Sinological Profiles
Michael Boym
1612 (Poland) - 1659 (Thailand)

Michael Boym (woodcut of 1667; click for full view)

Much was done by the early Jesuit missionaries to inform a European audience of their discoveries (thus producing an intellectual sensation in Renaissance Europe), and also to equip themselves with dictionaries and grammars for their labors in China. Michael Boym seems to have been the first to publish learning aids in such a way as to make those tools themselves accessible to Europeans, as the basis for an expertise in Chinese language and culture which was not simply a function of missionary endeavor in China. Boym was a Polish missionary who arrived in China in 1646, shortly after the official establishment of the Ching dynasty, but while there was still a Ming government in exile. From Hainan he went to Macao in 1650 as an agent of the exiled Ming; in 1658 he went on to Thailand. Being identified with the proscribed Ming, he could not enter China, and died in 1659 at the Chinese-Thai border.

The dictionaries attributed to him were both published posthumously: a Chinese-Latin one of 1667 and a Chinese-French version of 1670; the attribution of both has been disputed.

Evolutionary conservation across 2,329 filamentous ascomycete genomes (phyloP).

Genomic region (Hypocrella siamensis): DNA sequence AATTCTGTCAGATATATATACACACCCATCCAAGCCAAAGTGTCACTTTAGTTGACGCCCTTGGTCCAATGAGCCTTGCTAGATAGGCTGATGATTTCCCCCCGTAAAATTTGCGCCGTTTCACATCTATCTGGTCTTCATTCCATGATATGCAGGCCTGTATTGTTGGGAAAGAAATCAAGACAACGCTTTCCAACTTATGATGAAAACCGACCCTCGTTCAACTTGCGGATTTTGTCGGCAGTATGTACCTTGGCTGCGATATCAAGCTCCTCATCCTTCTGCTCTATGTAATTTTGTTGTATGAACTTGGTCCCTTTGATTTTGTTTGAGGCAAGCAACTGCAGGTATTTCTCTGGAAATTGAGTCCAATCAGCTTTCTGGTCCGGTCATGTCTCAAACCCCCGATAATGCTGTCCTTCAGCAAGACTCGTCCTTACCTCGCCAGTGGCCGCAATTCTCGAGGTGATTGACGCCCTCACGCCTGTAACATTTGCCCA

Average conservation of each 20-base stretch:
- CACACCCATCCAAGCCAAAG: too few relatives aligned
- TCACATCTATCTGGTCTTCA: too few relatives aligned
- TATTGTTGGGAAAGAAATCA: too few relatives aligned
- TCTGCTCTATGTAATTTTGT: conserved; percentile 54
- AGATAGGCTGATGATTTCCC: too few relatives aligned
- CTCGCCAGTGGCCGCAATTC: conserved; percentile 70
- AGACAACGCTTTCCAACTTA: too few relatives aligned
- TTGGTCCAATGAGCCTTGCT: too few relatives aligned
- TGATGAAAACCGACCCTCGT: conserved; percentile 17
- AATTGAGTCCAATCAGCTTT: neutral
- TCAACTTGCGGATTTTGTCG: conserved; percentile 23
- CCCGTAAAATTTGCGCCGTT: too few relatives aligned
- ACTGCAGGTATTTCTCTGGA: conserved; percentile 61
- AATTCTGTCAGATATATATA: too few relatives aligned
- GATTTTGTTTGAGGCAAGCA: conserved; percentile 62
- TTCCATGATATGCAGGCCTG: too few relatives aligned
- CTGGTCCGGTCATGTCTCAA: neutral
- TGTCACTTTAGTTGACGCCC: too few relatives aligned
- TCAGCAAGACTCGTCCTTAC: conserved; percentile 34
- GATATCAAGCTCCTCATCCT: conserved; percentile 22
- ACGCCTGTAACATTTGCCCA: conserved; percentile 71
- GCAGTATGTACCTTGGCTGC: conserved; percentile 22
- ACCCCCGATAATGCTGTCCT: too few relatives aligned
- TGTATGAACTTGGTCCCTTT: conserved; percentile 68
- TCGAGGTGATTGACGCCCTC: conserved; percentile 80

Michael Boym's map of the Capital of China

Boym undoubtedly produced maps of China, like the one above, and

Flora Sinensis (click for enlargement)

a work on Chinese flora (along with a few animals), which was published in Vienna in 1656, and other works of medical relevance. The warm-climate character of these is compatible with Boym's own geographical range, as witness this illustration of the papaya tree:

Papaya Tree, from Boy's Flora Sinensis

and these works at least are indisputably genuine. Their publication is a Sinological event in its own right, and attests a certain level and direction of European interest in China in the mid 17th century.



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9 June 2004 / Contact The Project / Exit to Sinology Page